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    But is it Art?

    From Lawn to Portrait in Sand to Soccer Field

    For just this month a 6-acre strip of lawn on the National Mall has been turned into a portrait in sand and dirt by Jorge Rodriguez-Gerada called “Out of Many, One.” Commissioned by the National Portrait Gallery, it’s a composite of many ethnic groups, a generic face of Americans. About...

    Posted by on October 16, 2014 at 8:32 pm.   This post has 4 responses.
    Shut Up and Dig

    Laissez-faire Garden Design: A Long Conversation with Nature

    My style of gardening proceeds like an ongoing conversation between gardener and Nature. Here is how that conversation might go when choosing plants for a new garden. If the gardener has enough experience to realize how important listening is to this conversation, the first step will be taking time...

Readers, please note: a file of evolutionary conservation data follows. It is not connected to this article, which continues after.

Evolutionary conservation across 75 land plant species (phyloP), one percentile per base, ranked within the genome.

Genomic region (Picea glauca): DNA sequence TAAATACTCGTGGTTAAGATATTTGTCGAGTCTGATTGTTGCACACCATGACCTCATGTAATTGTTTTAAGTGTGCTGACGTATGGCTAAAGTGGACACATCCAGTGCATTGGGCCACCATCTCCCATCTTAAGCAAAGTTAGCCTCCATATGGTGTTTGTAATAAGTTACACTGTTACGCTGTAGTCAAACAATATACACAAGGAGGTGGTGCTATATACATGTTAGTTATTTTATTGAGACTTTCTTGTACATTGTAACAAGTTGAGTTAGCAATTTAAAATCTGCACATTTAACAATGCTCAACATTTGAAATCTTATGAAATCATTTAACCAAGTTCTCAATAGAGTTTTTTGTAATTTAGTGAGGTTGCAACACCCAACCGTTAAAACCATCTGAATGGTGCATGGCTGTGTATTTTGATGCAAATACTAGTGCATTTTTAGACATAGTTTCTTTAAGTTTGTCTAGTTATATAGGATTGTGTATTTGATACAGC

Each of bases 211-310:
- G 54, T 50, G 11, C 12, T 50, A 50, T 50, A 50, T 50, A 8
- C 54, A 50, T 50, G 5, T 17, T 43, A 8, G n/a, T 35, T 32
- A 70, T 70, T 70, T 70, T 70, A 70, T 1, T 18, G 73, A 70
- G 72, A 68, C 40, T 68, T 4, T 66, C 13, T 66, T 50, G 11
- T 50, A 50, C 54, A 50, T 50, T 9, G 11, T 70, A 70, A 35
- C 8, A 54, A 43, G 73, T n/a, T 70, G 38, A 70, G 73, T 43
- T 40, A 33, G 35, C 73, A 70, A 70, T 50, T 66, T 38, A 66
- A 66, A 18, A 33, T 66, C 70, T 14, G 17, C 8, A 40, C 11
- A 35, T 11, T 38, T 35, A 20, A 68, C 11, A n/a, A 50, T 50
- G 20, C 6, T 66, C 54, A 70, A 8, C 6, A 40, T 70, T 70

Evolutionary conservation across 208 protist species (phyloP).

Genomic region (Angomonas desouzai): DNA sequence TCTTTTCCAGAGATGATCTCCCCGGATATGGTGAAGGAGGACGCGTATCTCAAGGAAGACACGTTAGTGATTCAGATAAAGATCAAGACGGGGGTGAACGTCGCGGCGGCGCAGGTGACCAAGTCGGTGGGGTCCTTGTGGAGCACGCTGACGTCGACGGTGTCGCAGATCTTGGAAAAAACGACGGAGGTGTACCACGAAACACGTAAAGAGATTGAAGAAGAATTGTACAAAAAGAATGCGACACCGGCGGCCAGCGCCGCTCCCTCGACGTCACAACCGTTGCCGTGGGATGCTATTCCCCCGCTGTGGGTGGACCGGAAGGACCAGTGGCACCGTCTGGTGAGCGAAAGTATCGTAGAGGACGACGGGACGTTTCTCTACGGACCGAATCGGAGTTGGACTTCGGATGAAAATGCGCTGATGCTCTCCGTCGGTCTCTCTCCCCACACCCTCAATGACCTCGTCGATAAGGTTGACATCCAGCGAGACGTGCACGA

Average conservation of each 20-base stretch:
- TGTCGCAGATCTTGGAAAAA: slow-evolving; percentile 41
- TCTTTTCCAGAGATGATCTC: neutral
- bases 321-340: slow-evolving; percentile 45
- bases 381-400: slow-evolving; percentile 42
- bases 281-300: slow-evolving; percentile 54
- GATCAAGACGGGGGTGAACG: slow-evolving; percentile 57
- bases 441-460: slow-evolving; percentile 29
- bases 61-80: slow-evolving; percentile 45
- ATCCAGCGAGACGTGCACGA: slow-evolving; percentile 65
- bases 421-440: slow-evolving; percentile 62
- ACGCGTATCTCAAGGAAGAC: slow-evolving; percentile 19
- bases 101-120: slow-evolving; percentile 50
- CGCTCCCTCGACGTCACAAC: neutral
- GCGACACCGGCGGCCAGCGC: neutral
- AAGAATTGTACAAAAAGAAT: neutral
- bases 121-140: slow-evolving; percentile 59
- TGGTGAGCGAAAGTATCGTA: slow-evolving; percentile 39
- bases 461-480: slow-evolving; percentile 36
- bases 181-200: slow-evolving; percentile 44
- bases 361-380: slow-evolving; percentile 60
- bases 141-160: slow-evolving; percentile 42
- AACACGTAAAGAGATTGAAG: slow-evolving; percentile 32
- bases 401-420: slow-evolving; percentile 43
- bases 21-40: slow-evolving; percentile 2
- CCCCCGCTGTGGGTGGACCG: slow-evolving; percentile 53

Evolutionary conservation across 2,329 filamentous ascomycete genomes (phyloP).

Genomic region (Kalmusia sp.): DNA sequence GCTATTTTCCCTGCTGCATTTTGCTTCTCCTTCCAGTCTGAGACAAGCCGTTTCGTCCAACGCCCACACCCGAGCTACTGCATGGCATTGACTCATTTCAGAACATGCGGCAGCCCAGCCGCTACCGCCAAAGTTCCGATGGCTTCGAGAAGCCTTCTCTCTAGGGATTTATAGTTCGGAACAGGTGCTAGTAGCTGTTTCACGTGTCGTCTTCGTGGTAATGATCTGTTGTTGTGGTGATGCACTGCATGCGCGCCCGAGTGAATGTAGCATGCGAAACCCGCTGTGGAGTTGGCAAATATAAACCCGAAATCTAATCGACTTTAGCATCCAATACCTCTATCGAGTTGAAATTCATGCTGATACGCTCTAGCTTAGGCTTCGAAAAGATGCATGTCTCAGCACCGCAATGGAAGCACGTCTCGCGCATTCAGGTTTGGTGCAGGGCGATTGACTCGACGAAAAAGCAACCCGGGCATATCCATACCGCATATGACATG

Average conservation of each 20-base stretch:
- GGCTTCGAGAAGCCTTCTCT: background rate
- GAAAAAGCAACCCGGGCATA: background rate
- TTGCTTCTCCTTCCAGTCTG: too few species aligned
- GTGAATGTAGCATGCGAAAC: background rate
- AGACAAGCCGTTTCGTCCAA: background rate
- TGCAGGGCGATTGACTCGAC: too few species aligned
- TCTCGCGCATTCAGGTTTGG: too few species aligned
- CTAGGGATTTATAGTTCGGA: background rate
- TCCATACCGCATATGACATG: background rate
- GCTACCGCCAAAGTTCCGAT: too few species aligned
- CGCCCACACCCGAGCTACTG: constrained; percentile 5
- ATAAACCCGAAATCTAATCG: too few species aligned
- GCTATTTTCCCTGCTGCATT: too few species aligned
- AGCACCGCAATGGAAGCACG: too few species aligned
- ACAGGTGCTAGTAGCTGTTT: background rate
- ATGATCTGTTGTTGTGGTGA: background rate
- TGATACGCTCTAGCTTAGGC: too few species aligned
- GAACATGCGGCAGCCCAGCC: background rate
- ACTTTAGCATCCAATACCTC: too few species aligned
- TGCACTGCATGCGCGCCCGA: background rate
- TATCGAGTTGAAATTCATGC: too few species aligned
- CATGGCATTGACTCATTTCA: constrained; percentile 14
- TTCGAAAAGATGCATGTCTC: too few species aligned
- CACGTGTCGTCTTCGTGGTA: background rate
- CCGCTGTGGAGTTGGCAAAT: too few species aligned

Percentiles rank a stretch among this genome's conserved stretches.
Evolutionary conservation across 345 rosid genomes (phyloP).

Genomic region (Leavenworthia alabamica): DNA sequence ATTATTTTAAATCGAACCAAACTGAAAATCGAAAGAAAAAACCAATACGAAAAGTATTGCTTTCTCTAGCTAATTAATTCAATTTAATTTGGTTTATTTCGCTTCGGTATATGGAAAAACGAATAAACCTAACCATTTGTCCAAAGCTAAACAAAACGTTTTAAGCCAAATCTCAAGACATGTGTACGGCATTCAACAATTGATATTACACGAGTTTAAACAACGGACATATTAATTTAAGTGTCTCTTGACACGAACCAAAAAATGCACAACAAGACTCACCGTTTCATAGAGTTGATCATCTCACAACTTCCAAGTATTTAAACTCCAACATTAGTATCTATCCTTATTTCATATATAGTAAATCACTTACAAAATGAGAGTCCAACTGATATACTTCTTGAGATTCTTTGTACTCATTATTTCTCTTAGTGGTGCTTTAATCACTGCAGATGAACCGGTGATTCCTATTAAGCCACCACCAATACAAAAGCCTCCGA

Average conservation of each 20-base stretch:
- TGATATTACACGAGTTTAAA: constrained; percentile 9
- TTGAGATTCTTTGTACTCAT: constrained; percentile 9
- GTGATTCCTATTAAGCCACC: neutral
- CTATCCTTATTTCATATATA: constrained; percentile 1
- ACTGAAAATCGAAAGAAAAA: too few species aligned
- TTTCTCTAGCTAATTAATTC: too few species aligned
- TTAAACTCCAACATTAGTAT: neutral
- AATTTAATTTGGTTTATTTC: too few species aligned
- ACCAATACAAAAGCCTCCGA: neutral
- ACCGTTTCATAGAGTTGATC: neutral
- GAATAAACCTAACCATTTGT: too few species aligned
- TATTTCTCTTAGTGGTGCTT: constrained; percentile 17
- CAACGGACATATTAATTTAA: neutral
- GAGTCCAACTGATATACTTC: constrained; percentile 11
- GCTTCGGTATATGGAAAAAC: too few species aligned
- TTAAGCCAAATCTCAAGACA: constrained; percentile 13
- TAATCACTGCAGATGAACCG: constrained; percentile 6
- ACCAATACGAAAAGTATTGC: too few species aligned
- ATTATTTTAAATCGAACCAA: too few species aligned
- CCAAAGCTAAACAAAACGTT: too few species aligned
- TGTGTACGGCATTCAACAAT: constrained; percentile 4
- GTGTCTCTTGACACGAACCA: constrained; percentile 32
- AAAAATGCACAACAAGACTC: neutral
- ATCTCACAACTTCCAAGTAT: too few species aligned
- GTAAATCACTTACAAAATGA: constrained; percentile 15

Posted by on October 15, 2014 at 5:03 am.   This post has 11 responses.
    It's the Plants, Darling

    Hail the anti-mums

    Actually, I do have two gigantic pots of mums that were purchased from a work colleague’s kid (to fund a soccer team or something). At only $8 each, they are way huge for their tiny pots—indeed scarily so. (I have to think they’re overfertilized.) Nonetheless, I brought them home...

    Posted by on October 13, 2014 at 7:42 am.   This post has 17 responses.
    Lawn Reform

    Report from the Transition Zone: Sustainable Turfgrasses Tested at U.Md.

    It’s kinda frustrating here in the Mid-Atlantic “Transition Zone” for turfgrasses because neither warm- or cold-season grasses are best suited to our climate.  The frustration was pronounced as I looked for examples of the more sustainable, no-mow-type fine fescues that are being touted from colder climes.  (Here’s a shout-out from...